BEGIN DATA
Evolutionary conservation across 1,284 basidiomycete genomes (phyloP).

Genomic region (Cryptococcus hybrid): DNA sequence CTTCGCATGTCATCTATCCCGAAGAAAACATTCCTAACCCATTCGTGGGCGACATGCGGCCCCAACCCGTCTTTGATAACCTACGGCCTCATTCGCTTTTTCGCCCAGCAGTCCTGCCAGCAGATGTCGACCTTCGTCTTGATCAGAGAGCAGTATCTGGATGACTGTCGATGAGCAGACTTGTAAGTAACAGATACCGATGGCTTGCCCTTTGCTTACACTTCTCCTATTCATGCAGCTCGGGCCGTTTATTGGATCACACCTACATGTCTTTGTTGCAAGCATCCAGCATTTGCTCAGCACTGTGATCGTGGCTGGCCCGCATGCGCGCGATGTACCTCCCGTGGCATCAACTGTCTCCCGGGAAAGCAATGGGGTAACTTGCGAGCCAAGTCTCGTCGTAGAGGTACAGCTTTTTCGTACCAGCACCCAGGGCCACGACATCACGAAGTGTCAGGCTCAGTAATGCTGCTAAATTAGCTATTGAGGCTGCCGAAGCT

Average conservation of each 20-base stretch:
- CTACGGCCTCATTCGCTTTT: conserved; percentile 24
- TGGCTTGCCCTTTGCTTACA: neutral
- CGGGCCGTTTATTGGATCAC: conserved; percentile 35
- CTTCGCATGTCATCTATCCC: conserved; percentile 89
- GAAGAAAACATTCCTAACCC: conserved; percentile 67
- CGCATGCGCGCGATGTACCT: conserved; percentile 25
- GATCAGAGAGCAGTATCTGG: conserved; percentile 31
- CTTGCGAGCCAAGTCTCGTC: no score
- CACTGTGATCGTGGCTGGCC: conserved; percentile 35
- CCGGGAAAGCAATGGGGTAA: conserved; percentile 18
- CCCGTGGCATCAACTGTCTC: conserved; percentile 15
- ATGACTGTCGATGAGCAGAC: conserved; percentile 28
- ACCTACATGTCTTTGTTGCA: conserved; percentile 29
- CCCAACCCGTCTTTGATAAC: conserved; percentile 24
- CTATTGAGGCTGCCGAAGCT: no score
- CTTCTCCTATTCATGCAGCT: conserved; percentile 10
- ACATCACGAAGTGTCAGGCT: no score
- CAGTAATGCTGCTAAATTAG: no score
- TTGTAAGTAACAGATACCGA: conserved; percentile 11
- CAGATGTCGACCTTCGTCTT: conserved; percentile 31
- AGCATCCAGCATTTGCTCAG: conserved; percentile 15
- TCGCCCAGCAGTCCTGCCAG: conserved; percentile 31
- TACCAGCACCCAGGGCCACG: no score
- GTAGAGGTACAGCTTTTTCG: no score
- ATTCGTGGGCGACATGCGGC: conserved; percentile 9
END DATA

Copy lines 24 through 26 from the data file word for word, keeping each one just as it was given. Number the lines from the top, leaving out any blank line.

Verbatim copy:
- AGCATCCAGCATTTGCTCAG: conserved; percentile 15
- TCGCCCAGCAGTCCTGCCAG: conserved; percentile 31
- TACCAGCACCCAGGGCCACG: no score